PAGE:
On Monday, December 14, Milford City Council heard a presentation from Brad Whaley, Director of the Community Block Grant Program in Sussex County and Michael Miles, Supervisor of the same program in Kent County, explaining how the program benefits low- to moderate-income property owners. The program is funded by the Delaware State Housing Authority.
“This is HUD funding designed to assist low to moderate income residents with housing issues,” Whaley said. “We primarily use that for housing rehabilitation projects, small infrastructure, demolition, sewer and water hookups. In order to qualify, a household must be at 80 percent of the median income. For a one-person household in Sussex County, this means an annual income of no more than $42,000. The annual income rises by about $6,000 for each additional person who lives in the home. The funding is designed to keep housing stable and we complete a lot of repairs on roofs, doors, windows and HVAC systems.”
Since the program began, Milford residences in Sussex County received $200,000 and the program expects to expend $70,000 in the same area for 2020. Whaley explained that one home is under contract and a second in the bidding process. There are about 12 projects on a waiting list on the Sussex side of Milford.
“Much of what Brad said is the same on the Kent side,” Miles said. “We did try to get one application processed in FY2019, but that project did not happen. We are looking to put some funds in the Kent side of Milford. We are required to have at least four homes in Milford on our waiting list and, at the present time, we only have three. We are here to help the residents of Milford and need to add at least one more to our waiting list. The income limits on the Kent side are slightly different with a single member household qualifying with an income of $38,300.” The waiting list requirement is necessary so that Milford can be designated a “target area” by DHSA, which opens up funding.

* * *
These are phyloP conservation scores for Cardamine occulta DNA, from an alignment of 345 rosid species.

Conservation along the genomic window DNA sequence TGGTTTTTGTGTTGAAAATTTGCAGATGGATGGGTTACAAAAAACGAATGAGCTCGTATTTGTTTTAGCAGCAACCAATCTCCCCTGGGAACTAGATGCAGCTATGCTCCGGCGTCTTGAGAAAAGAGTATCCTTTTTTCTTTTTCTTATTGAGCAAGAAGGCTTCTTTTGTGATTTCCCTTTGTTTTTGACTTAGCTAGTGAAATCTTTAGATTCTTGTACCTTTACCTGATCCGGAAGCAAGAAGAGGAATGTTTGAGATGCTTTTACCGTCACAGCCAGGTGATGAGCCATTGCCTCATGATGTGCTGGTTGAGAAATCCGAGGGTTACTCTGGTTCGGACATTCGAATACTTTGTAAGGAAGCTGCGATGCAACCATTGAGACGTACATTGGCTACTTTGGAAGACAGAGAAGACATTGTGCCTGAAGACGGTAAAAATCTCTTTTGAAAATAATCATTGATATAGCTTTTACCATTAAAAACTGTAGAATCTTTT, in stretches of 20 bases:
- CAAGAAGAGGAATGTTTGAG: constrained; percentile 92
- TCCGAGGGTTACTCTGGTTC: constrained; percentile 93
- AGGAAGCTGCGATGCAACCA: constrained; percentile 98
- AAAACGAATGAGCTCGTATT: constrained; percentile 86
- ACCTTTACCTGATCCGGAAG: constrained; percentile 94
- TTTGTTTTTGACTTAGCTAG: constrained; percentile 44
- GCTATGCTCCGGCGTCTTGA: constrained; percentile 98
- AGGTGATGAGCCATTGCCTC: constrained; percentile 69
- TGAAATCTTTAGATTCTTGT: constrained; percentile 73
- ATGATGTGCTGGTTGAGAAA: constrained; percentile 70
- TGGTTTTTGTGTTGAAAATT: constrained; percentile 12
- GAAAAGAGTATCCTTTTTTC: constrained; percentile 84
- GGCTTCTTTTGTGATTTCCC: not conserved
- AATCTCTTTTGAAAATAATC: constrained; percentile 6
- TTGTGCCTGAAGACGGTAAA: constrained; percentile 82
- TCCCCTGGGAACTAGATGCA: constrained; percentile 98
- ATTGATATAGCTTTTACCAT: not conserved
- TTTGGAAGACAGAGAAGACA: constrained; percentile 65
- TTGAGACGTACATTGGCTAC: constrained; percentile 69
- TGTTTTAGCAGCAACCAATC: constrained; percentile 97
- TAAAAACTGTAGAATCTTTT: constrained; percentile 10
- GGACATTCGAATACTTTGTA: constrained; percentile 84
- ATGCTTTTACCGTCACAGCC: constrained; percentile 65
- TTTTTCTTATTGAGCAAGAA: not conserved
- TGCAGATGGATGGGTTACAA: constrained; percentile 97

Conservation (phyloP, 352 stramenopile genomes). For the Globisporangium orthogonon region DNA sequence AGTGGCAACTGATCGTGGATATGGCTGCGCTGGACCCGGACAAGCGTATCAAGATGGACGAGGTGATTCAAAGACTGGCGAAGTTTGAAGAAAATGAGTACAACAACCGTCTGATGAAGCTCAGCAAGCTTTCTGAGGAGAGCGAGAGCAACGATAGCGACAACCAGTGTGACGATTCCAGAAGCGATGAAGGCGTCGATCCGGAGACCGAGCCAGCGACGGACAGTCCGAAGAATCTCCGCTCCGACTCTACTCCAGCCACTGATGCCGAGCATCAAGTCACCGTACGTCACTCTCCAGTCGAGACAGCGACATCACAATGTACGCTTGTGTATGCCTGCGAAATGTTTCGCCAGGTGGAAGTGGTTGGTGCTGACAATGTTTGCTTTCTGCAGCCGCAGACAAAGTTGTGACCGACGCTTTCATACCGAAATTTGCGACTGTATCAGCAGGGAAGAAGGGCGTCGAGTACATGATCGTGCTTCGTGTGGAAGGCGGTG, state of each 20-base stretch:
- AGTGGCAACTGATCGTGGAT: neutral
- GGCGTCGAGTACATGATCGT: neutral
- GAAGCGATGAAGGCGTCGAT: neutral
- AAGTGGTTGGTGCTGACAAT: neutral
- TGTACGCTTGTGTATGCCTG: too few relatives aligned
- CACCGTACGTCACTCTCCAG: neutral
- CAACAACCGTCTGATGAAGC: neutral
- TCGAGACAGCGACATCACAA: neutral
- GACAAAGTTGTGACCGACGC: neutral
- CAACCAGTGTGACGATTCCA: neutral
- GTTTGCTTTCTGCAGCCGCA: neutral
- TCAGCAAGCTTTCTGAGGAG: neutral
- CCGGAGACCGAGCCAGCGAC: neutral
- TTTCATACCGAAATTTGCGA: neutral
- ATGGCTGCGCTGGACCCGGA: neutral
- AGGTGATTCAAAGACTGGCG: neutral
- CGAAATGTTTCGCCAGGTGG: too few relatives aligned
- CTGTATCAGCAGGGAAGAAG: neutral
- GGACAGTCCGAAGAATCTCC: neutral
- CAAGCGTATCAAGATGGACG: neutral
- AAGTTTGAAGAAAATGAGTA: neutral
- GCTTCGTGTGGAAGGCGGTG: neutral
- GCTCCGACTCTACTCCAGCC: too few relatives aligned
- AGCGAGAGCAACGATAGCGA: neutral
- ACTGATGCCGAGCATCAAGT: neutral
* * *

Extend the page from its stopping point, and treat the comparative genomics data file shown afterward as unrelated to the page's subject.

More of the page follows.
“When a property is identified, whether because of a code violation inspection or another reason, we send someone out to help the property owner complete the application,” Whaley said. “Our application is 40 pages long and it can be very intimidating. We help them fill it out and get the documentation they need to verify income, verify the number of people in the home, subsidies and more. This is completely income-based so we do have quite a bit of information to complete which is why the application is so long.” Whaley stated that HUD requires that lead-based paint, historical property and other guidelines also be followed.
When a property receives a Community Block Grant, HUD requires that a lien be placed on the property. Miles explained that there are no payments and no interest added to the lien. The lien is only paid if the property owner passes away or sells their home. The grant can be transferred to someone else who qualifies as low- to moderate-income. Miles pointed out that there is no requirement to remain in the home for a certain number of years after accepting the grant.
“In the past, the lien was for 15 years if the project cost more than $25,000,” Whaley said. “This year, if the project is less than $20,000, the lien is for five years and if it is $25,000, it is for ten years. The lien reduces each year so at the end of the five or ten year period, the mortgage is released.”
City Council voted seven to zero to support the Community Development Block Grant Program. Those who want more information should contact Rob Pierce, City Planner, at 302-424-8396, Extension 1311.